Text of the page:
Once upon a time, a practice could forget to get a pre-authorization or maybe exceed the scope or maybe even provide the pre-authorized service on a different day and the carriers would allow for retro-authorizations so the claim would be paid. Fast forward to today and the insurance carriers are not so forgiving. Many take the position that you didn’t follow the rules so too bad you just provided the care for free.
Insurance verification and pre-authorizations are a vital part of your practice. A large percentage of denials are due to missing pre-authorizations or pre-authorization errors. A patient should never be scheduled for services until benefits are verified and pre-authorizations are in hand.
What is a pre-authorization?
There are many terms used for pre-authorization such as, “prior authorization”, “pre-certification”, “prior approval” etc. Though these terms vary slightly, the process they refer to is all the same. It’s a process where healthcare professionals are supposed to request confirmation from the insurance company that they will cover the prescribed medication, service, or treatment for the patients.
A pre-authorization is not a referral, and a referral is not a pre-authorization. A referral is generated by the primary care physician when referring to a specialist. Several insurance companies require that a patient have such a referral prior to seeing the specialist. The referral is only for the consultation. The specialist must obtain a pre-authorization for additional services.
But what if we didn’t get pre-authorization?
Fighters have a saying, “don’t leave the decision up to the referee”? That means they want to win decisively. They don’t want to leave any doubt as to who won. The same holds true for pre-authorizations.
If you forgot to get one, didn’t know you needed one, or thought you could get it after the service date, or maybe submitted the wrong date or CPT you have left the decision with the carrier. The decision to issue retro-authorizations now depends on the insurance carrier’s policies.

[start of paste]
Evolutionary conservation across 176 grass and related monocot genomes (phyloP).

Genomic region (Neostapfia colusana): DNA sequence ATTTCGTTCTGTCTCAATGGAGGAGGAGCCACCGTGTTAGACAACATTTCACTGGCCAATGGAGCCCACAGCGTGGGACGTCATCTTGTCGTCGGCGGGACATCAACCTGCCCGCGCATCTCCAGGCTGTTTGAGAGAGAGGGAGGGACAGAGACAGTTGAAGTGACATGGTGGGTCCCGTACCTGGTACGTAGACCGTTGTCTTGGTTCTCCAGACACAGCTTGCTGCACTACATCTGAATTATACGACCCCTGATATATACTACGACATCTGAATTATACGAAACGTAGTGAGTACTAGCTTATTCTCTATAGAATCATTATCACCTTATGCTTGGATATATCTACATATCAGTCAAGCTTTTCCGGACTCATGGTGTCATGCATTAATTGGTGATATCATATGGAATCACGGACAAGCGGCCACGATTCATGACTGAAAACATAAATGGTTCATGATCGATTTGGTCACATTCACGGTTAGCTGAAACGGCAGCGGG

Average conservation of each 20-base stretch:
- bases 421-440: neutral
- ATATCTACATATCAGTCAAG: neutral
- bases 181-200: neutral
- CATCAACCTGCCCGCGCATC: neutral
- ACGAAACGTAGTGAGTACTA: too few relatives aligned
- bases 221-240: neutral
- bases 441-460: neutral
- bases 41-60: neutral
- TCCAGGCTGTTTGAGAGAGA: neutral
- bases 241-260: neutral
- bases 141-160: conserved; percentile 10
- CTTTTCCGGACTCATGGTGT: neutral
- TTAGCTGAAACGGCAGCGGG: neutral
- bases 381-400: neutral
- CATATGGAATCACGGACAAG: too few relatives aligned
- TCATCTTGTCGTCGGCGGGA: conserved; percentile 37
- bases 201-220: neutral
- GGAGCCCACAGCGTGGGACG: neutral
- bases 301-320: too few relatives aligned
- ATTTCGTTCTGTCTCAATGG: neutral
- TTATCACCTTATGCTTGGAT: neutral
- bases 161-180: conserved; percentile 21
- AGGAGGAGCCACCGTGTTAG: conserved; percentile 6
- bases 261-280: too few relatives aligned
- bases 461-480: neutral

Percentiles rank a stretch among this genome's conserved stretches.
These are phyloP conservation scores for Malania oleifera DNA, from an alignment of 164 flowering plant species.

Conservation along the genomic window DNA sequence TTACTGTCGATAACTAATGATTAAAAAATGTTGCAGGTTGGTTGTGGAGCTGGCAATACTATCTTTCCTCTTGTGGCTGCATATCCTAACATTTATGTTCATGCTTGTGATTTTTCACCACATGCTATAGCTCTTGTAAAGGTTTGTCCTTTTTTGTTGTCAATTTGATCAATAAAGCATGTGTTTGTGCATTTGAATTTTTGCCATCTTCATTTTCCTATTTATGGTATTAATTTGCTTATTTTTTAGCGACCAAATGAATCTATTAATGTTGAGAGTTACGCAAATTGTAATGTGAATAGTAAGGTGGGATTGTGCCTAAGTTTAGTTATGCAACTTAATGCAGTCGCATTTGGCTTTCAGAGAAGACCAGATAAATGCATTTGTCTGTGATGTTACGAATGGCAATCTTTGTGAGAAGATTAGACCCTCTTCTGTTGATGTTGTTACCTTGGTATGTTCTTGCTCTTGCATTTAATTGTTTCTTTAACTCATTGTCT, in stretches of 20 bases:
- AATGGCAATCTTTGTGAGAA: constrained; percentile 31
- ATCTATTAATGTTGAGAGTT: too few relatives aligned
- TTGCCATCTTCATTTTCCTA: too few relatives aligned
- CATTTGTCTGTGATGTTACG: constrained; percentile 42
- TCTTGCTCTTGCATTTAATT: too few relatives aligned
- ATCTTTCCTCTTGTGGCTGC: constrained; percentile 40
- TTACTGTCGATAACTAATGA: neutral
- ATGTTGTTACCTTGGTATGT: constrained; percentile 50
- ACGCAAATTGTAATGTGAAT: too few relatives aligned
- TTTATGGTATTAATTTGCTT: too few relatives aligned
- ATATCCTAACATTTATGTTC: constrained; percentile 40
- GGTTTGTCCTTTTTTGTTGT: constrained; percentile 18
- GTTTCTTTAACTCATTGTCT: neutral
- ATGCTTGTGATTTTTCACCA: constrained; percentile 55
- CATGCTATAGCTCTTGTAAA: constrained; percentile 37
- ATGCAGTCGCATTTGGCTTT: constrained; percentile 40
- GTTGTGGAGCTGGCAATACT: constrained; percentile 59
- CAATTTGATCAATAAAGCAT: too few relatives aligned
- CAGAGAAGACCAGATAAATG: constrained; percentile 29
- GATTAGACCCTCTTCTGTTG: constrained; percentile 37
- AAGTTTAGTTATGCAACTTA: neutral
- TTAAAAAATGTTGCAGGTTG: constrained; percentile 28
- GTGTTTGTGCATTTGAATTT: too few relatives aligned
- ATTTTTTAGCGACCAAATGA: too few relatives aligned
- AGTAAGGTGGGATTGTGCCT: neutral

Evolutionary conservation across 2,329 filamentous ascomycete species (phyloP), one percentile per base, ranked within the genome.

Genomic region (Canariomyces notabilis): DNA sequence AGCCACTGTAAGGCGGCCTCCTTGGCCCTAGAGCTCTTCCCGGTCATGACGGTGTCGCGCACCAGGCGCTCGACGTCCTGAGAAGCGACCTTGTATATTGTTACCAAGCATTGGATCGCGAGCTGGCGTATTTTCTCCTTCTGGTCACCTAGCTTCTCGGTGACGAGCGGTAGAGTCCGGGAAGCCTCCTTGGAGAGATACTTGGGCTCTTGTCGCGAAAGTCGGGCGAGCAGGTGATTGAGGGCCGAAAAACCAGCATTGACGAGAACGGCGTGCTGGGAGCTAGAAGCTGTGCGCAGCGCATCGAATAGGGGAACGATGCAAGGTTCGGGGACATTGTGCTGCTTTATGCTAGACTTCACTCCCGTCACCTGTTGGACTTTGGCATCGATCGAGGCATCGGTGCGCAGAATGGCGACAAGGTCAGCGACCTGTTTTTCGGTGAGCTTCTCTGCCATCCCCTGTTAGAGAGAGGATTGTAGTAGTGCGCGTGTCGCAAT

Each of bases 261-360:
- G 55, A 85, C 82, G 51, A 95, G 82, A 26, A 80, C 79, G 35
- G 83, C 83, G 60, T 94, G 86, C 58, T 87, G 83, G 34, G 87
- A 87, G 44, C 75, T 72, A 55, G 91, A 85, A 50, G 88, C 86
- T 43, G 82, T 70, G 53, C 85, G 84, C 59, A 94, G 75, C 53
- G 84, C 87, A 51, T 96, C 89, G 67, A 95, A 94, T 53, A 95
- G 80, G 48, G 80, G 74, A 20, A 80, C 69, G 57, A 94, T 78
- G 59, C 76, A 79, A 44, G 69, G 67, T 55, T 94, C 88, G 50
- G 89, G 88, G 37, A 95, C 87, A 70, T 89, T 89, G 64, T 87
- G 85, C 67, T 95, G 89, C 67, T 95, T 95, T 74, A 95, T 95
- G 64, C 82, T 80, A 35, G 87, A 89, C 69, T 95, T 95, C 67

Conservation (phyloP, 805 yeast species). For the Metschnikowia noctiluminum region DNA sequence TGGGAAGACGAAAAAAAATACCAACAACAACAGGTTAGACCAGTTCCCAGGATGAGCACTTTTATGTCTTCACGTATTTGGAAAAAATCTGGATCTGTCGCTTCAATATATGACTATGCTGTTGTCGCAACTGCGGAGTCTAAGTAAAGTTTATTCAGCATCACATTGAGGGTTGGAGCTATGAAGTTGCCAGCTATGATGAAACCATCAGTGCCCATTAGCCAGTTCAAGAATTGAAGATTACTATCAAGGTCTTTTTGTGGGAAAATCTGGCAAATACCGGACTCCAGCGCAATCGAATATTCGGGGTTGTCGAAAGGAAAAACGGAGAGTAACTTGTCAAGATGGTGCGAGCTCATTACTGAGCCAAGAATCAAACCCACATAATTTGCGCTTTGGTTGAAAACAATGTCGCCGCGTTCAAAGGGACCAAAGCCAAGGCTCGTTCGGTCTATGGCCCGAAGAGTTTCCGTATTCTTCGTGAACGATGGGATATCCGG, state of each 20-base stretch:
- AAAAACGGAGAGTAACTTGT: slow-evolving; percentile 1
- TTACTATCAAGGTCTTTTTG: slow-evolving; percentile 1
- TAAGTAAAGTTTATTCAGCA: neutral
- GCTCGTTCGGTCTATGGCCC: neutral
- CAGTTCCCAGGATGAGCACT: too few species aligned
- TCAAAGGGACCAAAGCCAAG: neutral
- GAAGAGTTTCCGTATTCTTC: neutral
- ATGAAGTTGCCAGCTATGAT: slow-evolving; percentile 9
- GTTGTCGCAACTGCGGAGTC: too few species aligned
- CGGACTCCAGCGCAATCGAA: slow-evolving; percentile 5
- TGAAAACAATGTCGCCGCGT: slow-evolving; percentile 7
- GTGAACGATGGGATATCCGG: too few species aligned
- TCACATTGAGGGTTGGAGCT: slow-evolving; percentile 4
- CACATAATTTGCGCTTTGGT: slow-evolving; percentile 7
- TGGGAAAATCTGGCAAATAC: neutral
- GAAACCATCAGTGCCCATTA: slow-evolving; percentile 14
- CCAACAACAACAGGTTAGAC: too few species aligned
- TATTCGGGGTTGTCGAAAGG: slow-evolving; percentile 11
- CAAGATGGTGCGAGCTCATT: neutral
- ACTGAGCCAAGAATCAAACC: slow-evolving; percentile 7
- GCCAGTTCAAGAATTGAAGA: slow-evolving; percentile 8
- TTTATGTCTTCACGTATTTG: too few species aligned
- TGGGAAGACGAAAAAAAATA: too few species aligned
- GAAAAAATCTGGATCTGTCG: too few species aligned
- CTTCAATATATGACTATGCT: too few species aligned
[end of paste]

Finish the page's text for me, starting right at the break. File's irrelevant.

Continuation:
Once the insurance carrier denies the retro-authorization there is no recourse, and the healthcare provider has rendered the care for free. And, in some cases, your contract with the carrier prohibits you from billing the patient directly.
How to get a pre-authorization
A frustrating fact is that there are no standards that dictate how one goes about obtaining a pre-authorization. The process varies from carrier to carrier and even state to state. But there are some general guidelines.
- Gather all the necessary documentation to support the service. This will include what the healthcare provider believes will be the next course of action and the rationale behind the treatment plan.
- Pre-Authorizations are given for specific services on specific dates so make sure you have accurate CPT codes and know the dates of service. Even the slightest mistake will result in denied services.
- Contact the insurance carrier and they will instruct you on how to submit the pre-authorization request.
- It can take up to 10 business days to approve or deny the pre-authorization. If the request is complete and is included in the patient’s plan, then an authorization number will be given.
- This authorization number must be included on the claim so the claim will be paid.
Whatever you do don’t take the verbal approval of an insurance employee. Always, always get a pre-authorization number. Yes, this process is time-consuming but if done consistently and accurately your claims will be paid.